When the piadina starts to brown, flip it over and while it is cooking on the other side add the filling.  I used stracchino, prosciutto slices and rocket salad as in my previous piadina recipe because I love this filling and I wanted to be able to compare the 2 recipes.

Once it has cooked on the other side, close it in half and remove from the fire.

Serve it warm with the cheese melting.




To make crescioni you proceed in the same way as you make piadina.  After rolling the dough into a circle about 3 mm thick, put the filling on one side of the circle and then fold the other side on top of it, to close it as if you were making a panzerotto.  Press the sides well with your fingers or the tines of a fork to close the crescione well.  I chose a very classic filling: tomato sauce and sliced mozzarella (bocconcini).

To make the tomato sauce, sauté a clove of garlic in 1 tbsp of extra virgin olive oil, add 1 tin of diced tomatoes and 1 pinch of salt.  Cover it and let it cook until the sauce thickens enough to be used as a filling.

Cook the crescione the same way as you would cook a piadina.  Be careful and try and cook the side as well by keeping the crescione standing.  I forgot to do it and, even though the heat had “cooked” it, the side hadn’t browned enough and it was slightly cracked.

Serve warm and enjoy.




On another note… I am happy to announce that I have joined the Foodbuzz’s Featured Publisher Program.  I was already part of their community and I got to know so many great fellow foodies and wonderful blogs thanks to it, so becoming a Featured Publisher seemed like the “natural next step” to me!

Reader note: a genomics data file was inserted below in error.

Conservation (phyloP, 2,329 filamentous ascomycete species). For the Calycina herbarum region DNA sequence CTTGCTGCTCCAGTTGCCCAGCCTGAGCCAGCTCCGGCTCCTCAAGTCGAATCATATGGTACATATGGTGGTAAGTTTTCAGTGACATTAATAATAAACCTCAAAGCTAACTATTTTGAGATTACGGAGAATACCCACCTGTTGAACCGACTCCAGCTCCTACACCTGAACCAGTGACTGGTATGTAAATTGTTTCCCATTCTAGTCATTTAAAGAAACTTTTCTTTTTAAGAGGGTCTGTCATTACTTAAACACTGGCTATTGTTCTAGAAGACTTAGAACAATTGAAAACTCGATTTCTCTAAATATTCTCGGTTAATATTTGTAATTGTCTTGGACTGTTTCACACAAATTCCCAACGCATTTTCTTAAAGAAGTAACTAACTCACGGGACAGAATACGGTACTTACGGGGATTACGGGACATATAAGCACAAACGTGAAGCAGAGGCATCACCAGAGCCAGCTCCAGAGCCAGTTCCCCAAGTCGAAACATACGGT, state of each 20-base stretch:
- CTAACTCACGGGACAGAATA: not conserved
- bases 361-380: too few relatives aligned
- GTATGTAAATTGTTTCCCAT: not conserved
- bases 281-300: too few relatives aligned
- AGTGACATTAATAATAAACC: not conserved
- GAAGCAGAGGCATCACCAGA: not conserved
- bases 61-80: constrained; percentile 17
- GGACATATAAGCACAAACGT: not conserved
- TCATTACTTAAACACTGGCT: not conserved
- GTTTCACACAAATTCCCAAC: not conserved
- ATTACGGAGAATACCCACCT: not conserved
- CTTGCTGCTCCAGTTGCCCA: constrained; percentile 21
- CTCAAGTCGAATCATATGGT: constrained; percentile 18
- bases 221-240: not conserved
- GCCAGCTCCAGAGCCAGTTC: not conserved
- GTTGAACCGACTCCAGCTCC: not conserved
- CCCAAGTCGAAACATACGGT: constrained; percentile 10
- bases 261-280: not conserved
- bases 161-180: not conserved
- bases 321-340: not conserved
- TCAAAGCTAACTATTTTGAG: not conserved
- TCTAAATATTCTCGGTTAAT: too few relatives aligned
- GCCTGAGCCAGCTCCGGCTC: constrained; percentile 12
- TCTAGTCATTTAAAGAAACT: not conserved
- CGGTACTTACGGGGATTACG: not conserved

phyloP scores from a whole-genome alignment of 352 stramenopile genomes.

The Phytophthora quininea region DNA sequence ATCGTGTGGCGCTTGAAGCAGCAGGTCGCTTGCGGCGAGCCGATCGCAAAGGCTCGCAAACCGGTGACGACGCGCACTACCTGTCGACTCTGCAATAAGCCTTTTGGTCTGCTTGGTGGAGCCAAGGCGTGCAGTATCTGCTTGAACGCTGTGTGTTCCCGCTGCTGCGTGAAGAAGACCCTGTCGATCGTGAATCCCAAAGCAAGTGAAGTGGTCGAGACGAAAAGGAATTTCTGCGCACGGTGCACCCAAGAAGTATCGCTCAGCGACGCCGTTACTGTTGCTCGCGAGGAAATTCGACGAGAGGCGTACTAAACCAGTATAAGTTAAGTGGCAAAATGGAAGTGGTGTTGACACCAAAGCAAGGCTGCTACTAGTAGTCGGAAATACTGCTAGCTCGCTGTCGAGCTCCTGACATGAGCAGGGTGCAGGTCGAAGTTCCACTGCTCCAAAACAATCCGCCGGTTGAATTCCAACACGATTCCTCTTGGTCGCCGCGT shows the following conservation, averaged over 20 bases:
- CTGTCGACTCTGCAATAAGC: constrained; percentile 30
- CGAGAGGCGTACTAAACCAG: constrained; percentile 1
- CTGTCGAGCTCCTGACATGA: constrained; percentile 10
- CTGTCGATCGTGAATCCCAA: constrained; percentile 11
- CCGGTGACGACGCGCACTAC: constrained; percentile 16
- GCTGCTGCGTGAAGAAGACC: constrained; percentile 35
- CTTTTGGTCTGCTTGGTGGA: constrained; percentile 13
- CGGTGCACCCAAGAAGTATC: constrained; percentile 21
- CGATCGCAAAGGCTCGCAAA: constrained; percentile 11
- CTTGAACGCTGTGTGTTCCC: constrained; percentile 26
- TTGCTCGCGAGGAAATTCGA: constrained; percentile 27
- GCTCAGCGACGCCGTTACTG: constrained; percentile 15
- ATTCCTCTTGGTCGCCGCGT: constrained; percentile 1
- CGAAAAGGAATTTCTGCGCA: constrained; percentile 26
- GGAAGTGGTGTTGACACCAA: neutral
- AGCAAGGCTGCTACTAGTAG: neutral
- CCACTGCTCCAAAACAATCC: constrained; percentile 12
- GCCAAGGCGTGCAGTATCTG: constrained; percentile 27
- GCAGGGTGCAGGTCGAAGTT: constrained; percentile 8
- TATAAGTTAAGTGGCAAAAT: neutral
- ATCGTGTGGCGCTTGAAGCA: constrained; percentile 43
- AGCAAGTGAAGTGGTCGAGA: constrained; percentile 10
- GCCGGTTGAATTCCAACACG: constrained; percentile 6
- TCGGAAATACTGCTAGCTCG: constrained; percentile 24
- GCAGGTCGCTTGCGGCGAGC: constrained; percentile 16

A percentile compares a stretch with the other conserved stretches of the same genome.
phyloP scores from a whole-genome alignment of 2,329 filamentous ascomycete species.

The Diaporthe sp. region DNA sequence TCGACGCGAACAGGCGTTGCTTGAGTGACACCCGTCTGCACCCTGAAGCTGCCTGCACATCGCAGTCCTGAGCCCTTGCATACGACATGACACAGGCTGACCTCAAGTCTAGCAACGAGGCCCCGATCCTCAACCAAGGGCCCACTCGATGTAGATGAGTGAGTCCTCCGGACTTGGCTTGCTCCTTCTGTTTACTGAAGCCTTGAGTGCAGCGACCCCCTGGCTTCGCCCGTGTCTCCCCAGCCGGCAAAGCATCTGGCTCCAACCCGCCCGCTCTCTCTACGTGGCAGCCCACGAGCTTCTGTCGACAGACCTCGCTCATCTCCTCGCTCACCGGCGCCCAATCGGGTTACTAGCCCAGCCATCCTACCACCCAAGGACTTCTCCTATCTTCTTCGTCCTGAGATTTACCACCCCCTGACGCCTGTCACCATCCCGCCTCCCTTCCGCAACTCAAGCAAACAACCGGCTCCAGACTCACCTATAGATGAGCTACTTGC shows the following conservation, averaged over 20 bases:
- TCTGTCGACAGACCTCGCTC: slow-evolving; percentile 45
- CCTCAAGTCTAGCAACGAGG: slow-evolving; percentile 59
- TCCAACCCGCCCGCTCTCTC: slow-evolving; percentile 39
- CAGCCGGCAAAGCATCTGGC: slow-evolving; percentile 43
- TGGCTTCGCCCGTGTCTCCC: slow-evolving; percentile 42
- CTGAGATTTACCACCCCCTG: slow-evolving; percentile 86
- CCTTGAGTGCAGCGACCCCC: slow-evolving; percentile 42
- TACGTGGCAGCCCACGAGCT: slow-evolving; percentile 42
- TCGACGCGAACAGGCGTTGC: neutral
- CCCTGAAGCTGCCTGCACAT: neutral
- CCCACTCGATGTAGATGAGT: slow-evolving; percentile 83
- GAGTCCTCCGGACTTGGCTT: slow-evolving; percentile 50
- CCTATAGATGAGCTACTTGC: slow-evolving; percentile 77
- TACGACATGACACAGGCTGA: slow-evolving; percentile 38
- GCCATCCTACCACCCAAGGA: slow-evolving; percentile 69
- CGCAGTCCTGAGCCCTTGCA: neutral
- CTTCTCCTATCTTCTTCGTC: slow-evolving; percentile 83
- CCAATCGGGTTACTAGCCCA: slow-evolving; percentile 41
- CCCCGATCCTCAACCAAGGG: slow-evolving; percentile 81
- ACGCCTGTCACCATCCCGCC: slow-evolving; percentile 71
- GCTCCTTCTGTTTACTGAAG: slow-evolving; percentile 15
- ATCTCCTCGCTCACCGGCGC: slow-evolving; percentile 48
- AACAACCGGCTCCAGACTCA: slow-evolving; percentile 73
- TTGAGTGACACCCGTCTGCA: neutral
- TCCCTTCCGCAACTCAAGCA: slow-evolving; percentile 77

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  1. says

    Whoa…looks so yummy! I only make panini at home but I’m getting tired of it and THIS “piadina” (have to remember this name) looks great!!! Your prosciutto picture makes me hungry…at midnight! What a great recipe.

  2. says

    Why can’t I just reach through this screen and have this beautiful food that you have prepared. Your photo’s are amazing! Your recipe is wonderful and invites me to try it at my first opportunity which I will do. Thank you so much for sharing with Full Plate Thursday and hope to see you next week!

  3. Massimiliano Berno says

    Hi Manuela, I love your photos, actually I will like to use some of them, maybe you can contact me, we can discuss about this matter, when you can, of course, like my idea!
    I’m from Emilia-Romagna, my grand-mum she teach me and tell me all our old family recipes, one of those is the one about the Piadina e Crescioni (or Cascioni, depend of the city:)).